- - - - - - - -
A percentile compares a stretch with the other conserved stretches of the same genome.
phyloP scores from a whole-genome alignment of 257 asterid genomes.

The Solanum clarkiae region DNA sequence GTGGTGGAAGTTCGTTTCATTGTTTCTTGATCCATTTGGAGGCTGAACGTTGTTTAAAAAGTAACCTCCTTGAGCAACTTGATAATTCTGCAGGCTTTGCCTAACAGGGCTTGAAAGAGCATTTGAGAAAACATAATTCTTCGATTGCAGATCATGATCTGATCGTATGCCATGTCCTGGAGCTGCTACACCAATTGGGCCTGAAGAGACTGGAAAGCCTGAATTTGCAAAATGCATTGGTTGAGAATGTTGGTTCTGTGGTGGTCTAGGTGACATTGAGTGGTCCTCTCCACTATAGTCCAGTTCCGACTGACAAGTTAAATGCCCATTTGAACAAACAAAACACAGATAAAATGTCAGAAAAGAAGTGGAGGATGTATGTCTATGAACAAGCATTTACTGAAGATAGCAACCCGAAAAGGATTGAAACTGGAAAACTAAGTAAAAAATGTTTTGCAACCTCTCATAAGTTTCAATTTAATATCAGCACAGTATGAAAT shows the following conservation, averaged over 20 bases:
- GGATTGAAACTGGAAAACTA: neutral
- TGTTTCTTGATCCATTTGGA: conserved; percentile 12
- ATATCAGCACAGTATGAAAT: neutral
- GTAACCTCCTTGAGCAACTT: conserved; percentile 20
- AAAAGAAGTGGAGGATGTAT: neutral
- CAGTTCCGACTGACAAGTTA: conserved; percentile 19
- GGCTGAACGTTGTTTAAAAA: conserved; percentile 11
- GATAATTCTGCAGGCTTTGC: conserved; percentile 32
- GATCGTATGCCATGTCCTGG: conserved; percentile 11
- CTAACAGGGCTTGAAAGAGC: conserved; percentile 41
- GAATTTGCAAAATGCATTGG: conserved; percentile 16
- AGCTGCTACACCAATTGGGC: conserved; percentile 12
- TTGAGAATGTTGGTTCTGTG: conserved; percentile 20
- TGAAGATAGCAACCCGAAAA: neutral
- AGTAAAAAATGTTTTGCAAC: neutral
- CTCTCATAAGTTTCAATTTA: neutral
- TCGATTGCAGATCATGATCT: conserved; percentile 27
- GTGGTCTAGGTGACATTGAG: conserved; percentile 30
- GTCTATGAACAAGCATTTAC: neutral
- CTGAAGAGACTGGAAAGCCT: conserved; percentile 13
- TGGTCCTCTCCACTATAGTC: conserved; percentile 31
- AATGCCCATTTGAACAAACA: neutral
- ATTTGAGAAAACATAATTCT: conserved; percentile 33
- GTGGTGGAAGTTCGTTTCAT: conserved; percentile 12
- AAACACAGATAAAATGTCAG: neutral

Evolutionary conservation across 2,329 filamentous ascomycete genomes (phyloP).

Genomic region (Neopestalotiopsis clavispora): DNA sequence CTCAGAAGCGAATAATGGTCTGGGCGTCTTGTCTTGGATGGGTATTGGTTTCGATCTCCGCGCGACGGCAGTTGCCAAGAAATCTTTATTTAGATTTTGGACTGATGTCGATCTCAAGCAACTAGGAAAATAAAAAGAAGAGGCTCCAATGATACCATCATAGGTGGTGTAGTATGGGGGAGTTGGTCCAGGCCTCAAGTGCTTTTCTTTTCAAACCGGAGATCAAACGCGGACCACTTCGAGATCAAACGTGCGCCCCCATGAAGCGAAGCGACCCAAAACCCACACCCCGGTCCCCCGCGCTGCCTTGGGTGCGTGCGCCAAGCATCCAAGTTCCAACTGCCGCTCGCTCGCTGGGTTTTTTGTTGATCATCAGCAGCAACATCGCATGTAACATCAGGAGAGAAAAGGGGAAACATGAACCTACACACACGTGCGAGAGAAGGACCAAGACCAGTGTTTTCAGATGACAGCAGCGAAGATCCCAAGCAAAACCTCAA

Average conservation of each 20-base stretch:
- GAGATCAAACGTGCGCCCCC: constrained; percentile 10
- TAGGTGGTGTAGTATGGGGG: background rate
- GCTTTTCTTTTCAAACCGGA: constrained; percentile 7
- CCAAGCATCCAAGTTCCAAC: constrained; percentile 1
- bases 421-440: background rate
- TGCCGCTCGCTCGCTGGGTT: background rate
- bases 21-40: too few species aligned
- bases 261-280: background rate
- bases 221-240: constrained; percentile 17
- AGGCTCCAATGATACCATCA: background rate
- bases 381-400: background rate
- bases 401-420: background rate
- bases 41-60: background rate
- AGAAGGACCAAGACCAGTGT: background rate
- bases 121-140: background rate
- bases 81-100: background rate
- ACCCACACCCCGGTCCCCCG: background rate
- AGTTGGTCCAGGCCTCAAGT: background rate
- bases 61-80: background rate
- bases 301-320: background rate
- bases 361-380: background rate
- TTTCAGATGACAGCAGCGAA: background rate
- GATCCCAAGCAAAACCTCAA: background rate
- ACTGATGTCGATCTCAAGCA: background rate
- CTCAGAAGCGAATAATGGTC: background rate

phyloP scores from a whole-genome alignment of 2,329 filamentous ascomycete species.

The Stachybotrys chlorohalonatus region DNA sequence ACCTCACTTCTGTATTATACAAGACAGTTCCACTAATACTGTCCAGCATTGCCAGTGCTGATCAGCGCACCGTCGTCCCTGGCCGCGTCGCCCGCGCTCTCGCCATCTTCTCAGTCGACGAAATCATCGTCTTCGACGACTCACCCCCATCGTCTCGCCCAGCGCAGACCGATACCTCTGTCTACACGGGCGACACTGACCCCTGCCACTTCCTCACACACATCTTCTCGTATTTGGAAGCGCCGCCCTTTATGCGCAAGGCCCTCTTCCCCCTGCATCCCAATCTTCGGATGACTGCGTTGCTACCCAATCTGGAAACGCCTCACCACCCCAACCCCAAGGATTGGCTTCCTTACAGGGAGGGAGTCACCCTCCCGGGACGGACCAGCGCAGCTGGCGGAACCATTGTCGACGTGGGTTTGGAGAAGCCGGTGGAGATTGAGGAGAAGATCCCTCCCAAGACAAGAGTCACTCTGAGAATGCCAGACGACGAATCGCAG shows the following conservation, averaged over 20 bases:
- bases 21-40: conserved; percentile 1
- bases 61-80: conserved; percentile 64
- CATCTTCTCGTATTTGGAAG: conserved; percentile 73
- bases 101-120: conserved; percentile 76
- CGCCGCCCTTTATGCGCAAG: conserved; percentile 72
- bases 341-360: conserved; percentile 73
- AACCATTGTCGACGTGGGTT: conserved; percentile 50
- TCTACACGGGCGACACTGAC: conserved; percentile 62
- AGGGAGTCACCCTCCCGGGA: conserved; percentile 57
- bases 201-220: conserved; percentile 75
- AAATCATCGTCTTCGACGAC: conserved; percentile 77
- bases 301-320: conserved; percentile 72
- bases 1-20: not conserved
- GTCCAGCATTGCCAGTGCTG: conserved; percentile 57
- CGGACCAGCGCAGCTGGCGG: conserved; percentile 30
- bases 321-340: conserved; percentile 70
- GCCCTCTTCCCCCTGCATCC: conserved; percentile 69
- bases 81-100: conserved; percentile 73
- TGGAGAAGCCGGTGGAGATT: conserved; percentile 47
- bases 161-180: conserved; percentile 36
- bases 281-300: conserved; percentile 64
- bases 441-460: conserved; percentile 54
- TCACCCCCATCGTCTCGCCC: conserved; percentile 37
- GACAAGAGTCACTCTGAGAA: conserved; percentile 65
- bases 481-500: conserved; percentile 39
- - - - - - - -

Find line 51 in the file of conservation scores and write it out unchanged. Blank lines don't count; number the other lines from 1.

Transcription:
- bases 301-320: background rate